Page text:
In an interesting recent decision, a court rejected two defenses a Financial Institution Bond insurer asserted in denying coverage for a bank’s losses arising from a $3.6 million loan extended in reliance on documents that proved to have been forged. District Court of Arizona Judge G. Murray Snow, applying Arizona law, rejected the bond insurer’s arguments that the loss did not trigger one of the bond’s insuring agreements and that the notice prejudice rule did not apply to the bond’s coverage. The court’s January 4, 2019 decision can be found here. The Hunton Andrews Kurth law firm’s February 5, 2019 post about the decision on its Insurance Recovery Blog can be found here.
Continue Reading Court Rejects Bond Insurer’s Coverage Trigger Defense and Notice Prejudice Rule Arguments

Claims made insurance policies provide coverage for claims first made during the policy period. So if the claim is made during the policy period, there’s coverage, right? Not so fast; there’s a catch. Under most claims made policies, the claim also has to be reported during the policy period or within a short period after the policy period ends. In many jurisdictions, the insurer can deny coverage for the late notice even if the delay did not prejudice the insurer in any way. The policy’s notice clause operates as a “Mother May I” provision –  even though you paid your premium, you don’t get coverage unless you say “Mother May I” and provide notice within the time limits. The problem is that policyholders muff the notice requirements all the time. We all know that. Late notice happens all the time. As a result, policyholders often get no coverage for the claims but the insurers keep the premium.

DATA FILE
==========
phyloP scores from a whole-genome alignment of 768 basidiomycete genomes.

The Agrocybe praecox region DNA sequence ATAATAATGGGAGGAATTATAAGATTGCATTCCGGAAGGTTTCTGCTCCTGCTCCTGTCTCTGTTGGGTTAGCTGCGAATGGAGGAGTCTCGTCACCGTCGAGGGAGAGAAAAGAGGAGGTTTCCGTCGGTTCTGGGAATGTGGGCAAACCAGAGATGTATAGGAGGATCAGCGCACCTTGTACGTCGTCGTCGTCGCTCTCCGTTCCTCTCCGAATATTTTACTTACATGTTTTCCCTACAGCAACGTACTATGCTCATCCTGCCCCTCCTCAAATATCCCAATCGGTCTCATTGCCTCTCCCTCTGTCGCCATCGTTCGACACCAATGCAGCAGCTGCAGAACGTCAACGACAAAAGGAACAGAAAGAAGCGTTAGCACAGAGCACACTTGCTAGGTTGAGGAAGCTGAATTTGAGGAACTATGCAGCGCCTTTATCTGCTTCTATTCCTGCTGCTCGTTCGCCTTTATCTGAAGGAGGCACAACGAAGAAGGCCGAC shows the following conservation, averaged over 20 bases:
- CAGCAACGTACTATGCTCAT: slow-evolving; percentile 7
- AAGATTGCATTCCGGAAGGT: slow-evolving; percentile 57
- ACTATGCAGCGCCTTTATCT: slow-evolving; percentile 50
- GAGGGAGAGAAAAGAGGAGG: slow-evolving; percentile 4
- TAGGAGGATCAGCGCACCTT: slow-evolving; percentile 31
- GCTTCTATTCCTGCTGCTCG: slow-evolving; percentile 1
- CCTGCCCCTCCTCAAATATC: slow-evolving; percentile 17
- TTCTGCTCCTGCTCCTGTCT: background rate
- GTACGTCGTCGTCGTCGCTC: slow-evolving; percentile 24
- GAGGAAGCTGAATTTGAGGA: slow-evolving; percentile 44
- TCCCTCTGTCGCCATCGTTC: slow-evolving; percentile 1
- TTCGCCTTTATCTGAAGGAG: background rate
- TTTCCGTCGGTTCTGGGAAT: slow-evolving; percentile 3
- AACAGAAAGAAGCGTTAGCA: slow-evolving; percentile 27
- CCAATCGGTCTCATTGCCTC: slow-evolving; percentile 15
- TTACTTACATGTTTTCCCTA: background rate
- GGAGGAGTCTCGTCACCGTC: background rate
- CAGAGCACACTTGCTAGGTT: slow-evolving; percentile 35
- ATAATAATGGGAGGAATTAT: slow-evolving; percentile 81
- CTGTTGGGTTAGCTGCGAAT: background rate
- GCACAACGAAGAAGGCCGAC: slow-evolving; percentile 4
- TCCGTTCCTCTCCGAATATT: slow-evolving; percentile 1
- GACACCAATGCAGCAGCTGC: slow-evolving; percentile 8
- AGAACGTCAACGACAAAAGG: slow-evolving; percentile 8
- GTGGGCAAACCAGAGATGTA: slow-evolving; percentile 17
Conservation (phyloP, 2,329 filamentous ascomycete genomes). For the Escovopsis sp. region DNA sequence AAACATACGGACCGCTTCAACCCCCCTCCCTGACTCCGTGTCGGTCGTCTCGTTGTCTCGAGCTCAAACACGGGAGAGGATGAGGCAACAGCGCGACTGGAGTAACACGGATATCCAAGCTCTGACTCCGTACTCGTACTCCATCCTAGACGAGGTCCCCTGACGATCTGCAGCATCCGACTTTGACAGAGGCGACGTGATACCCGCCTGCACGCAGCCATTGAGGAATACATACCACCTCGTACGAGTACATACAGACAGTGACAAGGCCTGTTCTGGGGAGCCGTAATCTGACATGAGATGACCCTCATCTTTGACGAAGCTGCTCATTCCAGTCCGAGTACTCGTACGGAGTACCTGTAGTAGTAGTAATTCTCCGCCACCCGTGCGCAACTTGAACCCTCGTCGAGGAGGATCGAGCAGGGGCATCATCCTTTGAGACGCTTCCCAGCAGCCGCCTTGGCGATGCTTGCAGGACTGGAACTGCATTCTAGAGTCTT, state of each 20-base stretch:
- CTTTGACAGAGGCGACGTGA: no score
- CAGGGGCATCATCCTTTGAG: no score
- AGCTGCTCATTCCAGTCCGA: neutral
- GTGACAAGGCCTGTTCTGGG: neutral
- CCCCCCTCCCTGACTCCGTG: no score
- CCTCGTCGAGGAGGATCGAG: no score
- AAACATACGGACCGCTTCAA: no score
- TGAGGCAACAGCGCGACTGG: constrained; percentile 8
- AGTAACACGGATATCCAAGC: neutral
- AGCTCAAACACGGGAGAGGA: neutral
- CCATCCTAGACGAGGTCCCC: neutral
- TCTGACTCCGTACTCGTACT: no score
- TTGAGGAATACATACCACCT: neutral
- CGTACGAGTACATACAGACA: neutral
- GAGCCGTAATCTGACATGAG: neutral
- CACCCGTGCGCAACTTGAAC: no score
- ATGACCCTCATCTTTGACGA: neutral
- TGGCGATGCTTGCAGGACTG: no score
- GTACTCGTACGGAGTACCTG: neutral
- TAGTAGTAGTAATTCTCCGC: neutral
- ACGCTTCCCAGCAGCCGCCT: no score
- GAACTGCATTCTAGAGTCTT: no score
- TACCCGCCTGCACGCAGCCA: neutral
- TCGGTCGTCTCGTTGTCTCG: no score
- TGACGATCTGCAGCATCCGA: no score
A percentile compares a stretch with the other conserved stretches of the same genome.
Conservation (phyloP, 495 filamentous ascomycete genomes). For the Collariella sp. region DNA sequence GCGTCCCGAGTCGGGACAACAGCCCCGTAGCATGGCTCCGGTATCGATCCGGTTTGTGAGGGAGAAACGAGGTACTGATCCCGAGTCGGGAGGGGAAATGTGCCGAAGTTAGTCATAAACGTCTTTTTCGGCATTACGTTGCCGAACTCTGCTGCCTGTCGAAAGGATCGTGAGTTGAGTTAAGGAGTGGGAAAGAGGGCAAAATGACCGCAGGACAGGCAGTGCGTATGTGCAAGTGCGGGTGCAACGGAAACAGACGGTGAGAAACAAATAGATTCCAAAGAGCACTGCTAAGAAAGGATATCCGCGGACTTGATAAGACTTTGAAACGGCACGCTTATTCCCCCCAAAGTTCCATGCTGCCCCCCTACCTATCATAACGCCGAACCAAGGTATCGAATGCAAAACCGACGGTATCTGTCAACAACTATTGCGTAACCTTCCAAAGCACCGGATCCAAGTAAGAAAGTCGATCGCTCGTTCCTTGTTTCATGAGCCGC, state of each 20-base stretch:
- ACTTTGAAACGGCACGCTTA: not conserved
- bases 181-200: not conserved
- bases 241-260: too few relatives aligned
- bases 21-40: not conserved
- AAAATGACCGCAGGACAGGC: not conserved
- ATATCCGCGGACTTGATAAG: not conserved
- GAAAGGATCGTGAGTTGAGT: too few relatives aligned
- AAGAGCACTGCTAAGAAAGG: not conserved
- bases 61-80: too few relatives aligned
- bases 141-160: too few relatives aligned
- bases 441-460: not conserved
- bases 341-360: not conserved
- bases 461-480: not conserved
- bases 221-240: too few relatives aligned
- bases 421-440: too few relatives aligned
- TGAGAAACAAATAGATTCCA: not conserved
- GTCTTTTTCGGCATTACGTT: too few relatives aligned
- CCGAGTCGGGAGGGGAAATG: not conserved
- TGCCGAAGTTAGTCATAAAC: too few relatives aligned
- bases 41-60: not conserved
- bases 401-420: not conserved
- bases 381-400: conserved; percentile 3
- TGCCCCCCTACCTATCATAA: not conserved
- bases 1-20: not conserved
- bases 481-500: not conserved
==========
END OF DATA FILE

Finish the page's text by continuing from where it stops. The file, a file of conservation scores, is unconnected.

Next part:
Continue Reading Why Late Notice Cases Bother Me

eighth circuitIf an insured give notice of claim to its insurer during the policy period but seven months after a lawsuit is filed, has it provided notice “as soon as practicable” as required under the policy? Not according to a May 25, 2017 decision by the Eighth Circuit. The appellate court, applying Minnesota law, affirmed the district court’s holding that the provision of notice during the policy period but seven months after the lawsuit was filed against the insured did not satisfy the policy’s “as soon as practicable” notice requirement. While the Eighth Circuit’s ruling is consistent with the rulings of other courts on this issue, I still have concerns, as noted below. The Eighth Circuit’s opinion in the case can be found here.